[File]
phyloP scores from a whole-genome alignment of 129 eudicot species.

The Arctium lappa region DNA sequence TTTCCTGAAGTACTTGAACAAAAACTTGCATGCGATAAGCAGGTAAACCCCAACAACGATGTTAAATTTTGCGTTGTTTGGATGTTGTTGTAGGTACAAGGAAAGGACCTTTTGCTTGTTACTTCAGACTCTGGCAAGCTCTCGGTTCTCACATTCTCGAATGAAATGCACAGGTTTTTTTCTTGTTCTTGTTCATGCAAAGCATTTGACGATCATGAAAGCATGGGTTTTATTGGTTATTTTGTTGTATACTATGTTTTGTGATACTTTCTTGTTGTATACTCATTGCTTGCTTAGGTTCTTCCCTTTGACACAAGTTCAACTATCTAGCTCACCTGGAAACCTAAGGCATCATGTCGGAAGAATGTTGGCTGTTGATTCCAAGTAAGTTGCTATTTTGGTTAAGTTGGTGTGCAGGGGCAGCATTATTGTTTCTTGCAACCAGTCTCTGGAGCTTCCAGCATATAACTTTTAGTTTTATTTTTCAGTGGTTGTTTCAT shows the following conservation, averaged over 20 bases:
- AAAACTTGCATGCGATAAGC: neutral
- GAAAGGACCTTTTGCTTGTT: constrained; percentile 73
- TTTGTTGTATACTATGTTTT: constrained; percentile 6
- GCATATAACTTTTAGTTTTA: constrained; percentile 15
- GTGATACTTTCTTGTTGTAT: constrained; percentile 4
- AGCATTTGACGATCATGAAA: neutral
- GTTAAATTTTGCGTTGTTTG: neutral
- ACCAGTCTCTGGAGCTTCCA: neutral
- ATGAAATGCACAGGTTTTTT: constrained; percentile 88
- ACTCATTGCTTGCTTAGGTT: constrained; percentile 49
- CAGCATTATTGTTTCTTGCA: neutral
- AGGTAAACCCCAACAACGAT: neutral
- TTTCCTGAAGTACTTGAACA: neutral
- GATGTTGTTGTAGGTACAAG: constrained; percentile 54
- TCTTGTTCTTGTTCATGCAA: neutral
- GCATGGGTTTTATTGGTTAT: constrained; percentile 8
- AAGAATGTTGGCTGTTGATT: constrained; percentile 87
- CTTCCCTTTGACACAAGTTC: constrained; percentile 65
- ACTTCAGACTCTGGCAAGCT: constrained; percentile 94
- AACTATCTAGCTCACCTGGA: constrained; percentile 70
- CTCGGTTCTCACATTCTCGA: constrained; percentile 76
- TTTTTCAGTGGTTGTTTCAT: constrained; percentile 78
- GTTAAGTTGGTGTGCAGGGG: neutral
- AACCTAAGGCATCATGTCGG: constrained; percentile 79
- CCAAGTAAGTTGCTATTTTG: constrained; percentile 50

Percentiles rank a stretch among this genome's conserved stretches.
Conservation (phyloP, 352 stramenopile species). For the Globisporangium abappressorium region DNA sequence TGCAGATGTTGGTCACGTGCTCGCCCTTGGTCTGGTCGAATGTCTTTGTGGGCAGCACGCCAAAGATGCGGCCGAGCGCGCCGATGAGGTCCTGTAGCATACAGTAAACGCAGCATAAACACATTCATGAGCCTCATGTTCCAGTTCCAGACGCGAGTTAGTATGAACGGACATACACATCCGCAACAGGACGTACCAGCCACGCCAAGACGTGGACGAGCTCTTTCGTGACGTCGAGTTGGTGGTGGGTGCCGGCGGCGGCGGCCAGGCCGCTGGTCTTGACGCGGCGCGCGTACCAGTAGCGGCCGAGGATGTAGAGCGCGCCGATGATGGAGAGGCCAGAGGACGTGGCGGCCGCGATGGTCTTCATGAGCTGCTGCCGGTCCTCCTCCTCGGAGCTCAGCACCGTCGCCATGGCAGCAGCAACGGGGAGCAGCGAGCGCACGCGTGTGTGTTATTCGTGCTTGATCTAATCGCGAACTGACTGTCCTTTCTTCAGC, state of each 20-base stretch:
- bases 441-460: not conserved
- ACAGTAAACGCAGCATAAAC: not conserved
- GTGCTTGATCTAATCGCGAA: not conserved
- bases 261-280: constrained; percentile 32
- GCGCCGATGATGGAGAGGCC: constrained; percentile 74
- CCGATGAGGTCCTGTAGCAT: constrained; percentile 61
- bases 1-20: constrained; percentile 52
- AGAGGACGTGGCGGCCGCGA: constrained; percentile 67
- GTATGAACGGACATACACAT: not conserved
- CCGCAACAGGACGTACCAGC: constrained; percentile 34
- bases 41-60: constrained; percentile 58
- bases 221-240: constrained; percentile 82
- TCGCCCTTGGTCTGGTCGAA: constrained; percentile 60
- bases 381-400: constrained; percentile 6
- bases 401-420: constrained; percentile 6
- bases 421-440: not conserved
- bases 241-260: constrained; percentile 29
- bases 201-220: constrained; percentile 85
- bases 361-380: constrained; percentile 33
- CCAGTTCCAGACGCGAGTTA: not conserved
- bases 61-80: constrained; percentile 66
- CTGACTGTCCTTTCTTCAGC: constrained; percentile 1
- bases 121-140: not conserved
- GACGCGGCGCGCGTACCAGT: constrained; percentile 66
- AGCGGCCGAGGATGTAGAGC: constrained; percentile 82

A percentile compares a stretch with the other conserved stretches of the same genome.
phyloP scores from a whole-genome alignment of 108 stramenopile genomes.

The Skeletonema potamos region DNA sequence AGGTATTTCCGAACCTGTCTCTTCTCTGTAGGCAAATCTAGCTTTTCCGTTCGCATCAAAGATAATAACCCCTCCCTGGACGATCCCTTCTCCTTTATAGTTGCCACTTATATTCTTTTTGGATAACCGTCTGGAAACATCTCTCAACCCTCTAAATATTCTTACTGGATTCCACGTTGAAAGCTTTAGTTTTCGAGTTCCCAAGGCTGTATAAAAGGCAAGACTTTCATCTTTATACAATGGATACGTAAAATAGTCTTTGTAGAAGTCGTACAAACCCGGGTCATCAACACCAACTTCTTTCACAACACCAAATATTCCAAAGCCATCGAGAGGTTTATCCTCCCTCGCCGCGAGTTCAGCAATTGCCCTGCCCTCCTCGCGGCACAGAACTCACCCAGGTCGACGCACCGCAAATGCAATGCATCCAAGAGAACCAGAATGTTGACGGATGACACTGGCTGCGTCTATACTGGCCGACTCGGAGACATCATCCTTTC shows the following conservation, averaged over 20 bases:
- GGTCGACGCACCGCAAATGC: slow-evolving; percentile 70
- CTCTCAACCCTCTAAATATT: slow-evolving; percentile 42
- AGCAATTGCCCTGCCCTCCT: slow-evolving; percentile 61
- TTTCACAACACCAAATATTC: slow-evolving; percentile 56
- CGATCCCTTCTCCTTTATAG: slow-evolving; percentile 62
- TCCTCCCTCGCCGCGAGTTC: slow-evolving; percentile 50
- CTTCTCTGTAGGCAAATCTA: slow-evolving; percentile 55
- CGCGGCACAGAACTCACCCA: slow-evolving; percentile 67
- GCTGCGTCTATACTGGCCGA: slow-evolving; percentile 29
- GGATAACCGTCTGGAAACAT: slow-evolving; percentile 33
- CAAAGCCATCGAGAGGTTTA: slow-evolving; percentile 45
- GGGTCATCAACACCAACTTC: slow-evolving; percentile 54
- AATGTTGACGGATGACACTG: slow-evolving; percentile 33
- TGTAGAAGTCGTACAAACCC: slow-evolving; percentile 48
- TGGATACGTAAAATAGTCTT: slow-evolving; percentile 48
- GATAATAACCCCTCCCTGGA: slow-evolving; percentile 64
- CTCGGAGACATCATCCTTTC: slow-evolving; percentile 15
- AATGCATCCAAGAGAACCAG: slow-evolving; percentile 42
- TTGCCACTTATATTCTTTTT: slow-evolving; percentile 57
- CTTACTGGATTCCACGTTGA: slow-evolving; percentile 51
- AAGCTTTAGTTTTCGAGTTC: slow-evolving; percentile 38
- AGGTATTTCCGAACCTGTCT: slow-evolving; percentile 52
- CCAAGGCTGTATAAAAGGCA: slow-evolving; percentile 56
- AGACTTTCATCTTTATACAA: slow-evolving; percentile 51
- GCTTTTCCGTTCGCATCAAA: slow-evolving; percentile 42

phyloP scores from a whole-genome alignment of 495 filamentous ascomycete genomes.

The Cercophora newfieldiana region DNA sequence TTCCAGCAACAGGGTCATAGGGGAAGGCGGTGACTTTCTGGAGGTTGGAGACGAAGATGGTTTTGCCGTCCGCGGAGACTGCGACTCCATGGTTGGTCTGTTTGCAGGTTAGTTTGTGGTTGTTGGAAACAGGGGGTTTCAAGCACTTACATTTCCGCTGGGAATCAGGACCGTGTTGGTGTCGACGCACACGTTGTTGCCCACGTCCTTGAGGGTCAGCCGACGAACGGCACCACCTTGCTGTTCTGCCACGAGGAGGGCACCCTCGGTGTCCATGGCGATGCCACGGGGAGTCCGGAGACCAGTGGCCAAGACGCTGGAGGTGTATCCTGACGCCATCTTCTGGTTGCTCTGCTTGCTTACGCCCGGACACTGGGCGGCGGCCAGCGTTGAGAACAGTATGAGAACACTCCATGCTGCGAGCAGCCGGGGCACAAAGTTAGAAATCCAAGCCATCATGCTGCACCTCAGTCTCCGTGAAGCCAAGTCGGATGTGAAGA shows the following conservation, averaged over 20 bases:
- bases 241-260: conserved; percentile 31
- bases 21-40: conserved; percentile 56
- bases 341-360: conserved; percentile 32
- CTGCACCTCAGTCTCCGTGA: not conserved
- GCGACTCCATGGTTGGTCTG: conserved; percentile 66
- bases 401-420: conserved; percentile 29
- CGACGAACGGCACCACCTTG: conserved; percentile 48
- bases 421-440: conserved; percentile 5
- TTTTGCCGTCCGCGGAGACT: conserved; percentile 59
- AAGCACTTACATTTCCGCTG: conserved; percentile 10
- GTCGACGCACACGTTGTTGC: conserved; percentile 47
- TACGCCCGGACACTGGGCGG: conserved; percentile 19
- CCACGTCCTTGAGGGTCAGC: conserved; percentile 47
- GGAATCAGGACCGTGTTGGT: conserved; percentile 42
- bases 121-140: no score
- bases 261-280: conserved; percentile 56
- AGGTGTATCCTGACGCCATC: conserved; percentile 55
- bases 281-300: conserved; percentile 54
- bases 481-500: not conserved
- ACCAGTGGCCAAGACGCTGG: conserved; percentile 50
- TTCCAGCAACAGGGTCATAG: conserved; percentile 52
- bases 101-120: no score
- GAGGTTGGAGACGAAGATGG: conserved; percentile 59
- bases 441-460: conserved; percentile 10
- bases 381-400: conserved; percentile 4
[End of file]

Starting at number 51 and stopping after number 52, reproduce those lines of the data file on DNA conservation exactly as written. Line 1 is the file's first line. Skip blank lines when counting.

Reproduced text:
- CTGACTGTCCTTTCTTCAGC: constrained; percentile 1
- bases 121-140: not conserved